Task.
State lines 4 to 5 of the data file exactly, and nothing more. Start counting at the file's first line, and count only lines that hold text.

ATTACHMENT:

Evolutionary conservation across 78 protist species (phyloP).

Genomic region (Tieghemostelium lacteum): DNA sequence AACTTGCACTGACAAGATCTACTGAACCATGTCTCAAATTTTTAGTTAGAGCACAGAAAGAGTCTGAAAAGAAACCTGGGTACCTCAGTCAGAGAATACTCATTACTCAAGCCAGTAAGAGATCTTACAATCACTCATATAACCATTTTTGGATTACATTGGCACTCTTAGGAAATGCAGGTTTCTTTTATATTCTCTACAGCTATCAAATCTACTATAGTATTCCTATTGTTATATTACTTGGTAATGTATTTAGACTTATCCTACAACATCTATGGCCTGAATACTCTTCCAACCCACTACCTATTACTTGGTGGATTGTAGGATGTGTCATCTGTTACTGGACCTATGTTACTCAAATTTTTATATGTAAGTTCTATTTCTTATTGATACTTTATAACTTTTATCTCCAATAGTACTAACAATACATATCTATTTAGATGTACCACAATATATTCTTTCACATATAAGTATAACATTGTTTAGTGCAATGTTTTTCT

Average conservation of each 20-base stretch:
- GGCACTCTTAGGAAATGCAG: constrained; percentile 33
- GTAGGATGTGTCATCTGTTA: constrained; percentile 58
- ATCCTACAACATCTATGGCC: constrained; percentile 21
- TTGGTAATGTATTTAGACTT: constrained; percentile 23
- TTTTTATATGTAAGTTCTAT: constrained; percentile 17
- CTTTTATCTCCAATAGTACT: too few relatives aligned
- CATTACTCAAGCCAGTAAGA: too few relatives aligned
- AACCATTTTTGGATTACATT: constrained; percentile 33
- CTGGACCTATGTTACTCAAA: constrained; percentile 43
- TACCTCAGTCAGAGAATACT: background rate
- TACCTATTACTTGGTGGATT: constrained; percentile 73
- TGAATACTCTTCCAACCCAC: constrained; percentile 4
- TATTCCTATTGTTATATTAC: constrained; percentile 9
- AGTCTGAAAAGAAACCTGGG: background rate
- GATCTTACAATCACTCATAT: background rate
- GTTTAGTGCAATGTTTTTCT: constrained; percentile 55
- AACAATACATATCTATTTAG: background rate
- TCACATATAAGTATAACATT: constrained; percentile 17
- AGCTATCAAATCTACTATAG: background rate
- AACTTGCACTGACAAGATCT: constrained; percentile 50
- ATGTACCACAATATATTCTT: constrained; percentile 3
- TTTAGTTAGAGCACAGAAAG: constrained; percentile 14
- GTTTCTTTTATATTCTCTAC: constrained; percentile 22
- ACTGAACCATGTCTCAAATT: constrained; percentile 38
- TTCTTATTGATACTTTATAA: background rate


- GGCACTCTTAGGAAATGCAG: constrained; percentile 33
- GTAGGATGTGTCATCTGTTA: constrained; percentile 58